What is inflammatory bowel disease?

Inflammatory bowel disease (IBD) is not a specific disease. Rather, it is a specific reaction that the stomach or intestines have to chronic irritation.

What are the clinical signs of IBD in dogs?

If the stomach is involved, your dog will have chronic vomiting. If the intestines are involved, chronic diarrhea will occur. This is the most common form. In some dogs, both parts of the digestive tract are involved so both vomiting and diarrhea occur.

If the disease occurs for several weeks to months, weight loss and poor appetite are common.

When is the most common occurrence?

IBD is most common in middle-aged to older dogs.

How is IBD in dogs diagnosed?

The chronic irritation that causes IBD stimulates the body to send cells from the immune system to the area. The most commonly found cells are lymphocytes and plasmacytes. Occasionally, eosinophils and neutrophils will be found. Thus, the disease is diagnosed when these cells are identified in abnormal levels in the tissue. A pathologist is responsible for this part of the diagnosis; his or her report usually calls the disease lymphoplasmacytic gastritis (stomach) or lymphoplasmacytic colitis (colon) .

In order to obtain these cells, a biopsy is required. In most cases, an endoscope is passed into the dog’s stomach or colon (with the dog under anesthesia). A tiny biopsy instrument is passed through the endoscope and used to take small samples of the lining (mucosa) of the affected organ.

Is that all that is required for diagnosis?

The tissue reaction that occurs in the stomach or colon is diagnosed with a biopsy. However, determining what is causing the tissue reaction to occur requires further testing. Tests or treatments should be performed to rule out stomach and intestinal parasites, cancer, and infections. Diseases such as hyperthyroidism and diabetes are considered. In addition, diseases of the kidney, liver, and pancreas should also be ruled out.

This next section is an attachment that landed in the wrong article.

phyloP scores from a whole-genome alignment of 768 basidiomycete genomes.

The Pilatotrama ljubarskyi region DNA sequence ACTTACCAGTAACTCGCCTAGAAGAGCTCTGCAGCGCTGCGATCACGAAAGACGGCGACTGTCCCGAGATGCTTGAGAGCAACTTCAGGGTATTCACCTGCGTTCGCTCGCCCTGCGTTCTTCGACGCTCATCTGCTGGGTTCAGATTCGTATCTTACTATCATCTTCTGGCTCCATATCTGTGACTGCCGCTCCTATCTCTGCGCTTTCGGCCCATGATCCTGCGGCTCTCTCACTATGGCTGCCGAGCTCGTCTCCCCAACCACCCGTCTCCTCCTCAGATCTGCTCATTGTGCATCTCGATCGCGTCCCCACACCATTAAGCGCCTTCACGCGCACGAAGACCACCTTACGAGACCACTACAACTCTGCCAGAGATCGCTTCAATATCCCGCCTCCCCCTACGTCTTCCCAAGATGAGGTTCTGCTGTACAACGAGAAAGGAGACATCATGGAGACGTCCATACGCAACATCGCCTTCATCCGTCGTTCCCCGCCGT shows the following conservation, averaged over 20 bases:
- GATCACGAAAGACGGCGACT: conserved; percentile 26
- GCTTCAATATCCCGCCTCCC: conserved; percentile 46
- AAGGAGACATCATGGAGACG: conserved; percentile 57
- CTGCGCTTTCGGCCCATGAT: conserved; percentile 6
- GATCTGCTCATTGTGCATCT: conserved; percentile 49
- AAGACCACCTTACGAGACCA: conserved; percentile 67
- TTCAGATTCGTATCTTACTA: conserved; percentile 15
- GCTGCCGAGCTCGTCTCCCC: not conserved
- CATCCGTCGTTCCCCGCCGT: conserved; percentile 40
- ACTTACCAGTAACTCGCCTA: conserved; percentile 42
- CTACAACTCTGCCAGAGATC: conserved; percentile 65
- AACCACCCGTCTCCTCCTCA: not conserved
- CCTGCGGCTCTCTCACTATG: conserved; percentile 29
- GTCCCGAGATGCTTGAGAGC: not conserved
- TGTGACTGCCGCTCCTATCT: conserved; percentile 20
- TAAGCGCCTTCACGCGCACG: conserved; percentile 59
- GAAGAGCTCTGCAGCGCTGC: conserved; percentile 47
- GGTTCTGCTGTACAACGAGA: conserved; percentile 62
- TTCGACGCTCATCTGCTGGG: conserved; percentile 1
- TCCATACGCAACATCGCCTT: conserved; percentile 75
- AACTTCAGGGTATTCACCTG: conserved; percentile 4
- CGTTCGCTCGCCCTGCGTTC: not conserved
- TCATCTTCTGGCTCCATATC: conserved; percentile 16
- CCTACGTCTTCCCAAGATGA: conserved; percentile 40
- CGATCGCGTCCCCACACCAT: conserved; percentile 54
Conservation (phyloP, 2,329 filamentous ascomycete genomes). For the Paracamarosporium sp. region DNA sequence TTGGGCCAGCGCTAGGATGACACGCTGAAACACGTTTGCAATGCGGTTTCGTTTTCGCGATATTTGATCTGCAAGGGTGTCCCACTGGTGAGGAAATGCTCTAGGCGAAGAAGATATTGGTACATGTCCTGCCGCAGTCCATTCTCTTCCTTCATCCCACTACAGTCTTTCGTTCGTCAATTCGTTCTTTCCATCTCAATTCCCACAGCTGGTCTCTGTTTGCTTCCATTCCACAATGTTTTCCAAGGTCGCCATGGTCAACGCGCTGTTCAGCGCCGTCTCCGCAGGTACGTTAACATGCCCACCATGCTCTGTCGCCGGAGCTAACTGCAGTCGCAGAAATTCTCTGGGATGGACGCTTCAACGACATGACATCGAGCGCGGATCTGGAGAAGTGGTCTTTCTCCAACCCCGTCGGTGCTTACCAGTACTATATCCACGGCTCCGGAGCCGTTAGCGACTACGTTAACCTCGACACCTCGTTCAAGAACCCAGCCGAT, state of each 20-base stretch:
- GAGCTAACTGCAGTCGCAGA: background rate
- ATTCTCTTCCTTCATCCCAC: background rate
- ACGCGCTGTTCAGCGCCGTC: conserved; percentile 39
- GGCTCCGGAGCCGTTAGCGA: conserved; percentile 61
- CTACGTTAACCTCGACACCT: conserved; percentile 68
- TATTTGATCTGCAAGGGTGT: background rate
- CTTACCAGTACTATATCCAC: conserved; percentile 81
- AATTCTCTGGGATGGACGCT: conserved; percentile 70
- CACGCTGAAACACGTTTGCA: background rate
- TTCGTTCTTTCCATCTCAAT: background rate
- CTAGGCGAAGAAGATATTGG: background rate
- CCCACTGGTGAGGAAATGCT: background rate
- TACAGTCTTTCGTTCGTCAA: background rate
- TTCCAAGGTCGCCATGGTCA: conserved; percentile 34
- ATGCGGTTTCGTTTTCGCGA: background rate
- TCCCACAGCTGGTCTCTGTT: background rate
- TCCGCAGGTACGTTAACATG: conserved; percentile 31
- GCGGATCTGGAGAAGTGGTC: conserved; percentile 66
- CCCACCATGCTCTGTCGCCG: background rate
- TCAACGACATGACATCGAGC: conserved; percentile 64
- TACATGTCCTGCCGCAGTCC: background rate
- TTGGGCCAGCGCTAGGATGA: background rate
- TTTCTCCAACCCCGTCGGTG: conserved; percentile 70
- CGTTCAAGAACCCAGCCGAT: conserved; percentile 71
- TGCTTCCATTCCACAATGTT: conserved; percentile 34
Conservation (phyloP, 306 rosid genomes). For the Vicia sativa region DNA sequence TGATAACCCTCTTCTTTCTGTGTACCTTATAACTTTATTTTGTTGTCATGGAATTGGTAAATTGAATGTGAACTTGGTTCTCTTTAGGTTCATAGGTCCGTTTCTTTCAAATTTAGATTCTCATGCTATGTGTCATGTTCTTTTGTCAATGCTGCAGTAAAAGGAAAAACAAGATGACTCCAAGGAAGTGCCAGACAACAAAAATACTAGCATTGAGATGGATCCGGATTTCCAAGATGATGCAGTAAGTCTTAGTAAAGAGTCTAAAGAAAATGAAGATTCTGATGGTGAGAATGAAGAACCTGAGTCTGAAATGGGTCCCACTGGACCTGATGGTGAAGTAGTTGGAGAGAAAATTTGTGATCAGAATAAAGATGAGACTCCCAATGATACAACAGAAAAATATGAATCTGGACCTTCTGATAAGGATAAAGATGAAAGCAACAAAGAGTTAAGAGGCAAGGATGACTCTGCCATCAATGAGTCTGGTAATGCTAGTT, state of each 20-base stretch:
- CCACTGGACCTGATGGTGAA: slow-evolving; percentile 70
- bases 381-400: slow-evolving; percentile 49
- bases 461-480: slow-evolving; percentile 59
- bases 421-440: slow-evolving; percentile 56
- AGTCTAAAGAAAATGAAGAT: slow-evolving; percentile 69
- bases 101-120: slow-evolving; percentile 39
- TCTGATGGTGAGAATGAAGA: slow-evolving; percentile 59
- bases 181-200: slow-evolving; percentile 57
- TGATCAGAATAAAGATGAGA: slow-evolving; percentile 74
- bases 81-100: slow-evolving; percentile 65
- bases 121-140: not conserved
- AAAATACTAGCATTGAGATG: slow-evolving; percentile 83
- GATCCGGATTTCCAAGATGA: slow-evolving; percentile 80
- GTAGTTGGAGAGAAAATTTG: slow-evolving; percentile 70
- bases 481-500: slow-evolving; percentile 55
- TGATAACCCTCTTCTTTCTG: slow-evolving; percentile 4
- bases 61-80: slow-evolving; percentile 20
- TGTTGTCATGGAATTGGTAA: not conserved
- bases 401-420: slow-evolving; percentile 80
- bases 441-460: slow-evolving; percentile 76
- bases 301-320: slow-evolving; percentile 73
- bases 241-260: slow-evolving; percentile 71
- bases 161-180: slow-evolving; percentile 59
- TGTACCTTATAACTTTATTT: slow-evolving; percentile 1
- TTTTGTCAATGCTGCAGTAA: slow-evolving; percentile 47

How is IBD in dogs treated?

The ideal way to treat this problem is to diagnose the underlying disease that is causing the reaction. Sometimes the above-mentioned tests will do that, and sometimes a cause cannot be found. In the latter situation, the disease is called idiopathic. That means that a disease is present, but there is no known cause. Many cases of IBD are considered idiopathic.

Some dogs with IBD respond to a change in diet. This is done in two ways. First, a food is chosen that contains a protein source that the dog has never had. If that is not effective, a high-fiber diet is tried. Unfortunately, a true food trial requires that the test diet be fed exclusively for 4-6 weeks. If dietary therapy is not successful or feasible, drugs are used to suppress the inflammatory reaction. Corticosteroids (“cortisone”) are the most effective so they are used first. Other drugs are tried if corticosteroids are not successful.

Corticosteroids are notorious for causing a variety of side-effects in humans. However, this is rarely the case in dogs. However, to minimize any possible adverse effects, our goal is to use the lowest dose that is effective and to give it on an every other day schedule. It will be necessary to begin therapy with a rather high dose, but once response occurs the dose is tapered to a minimal level.

Why are they given every other day?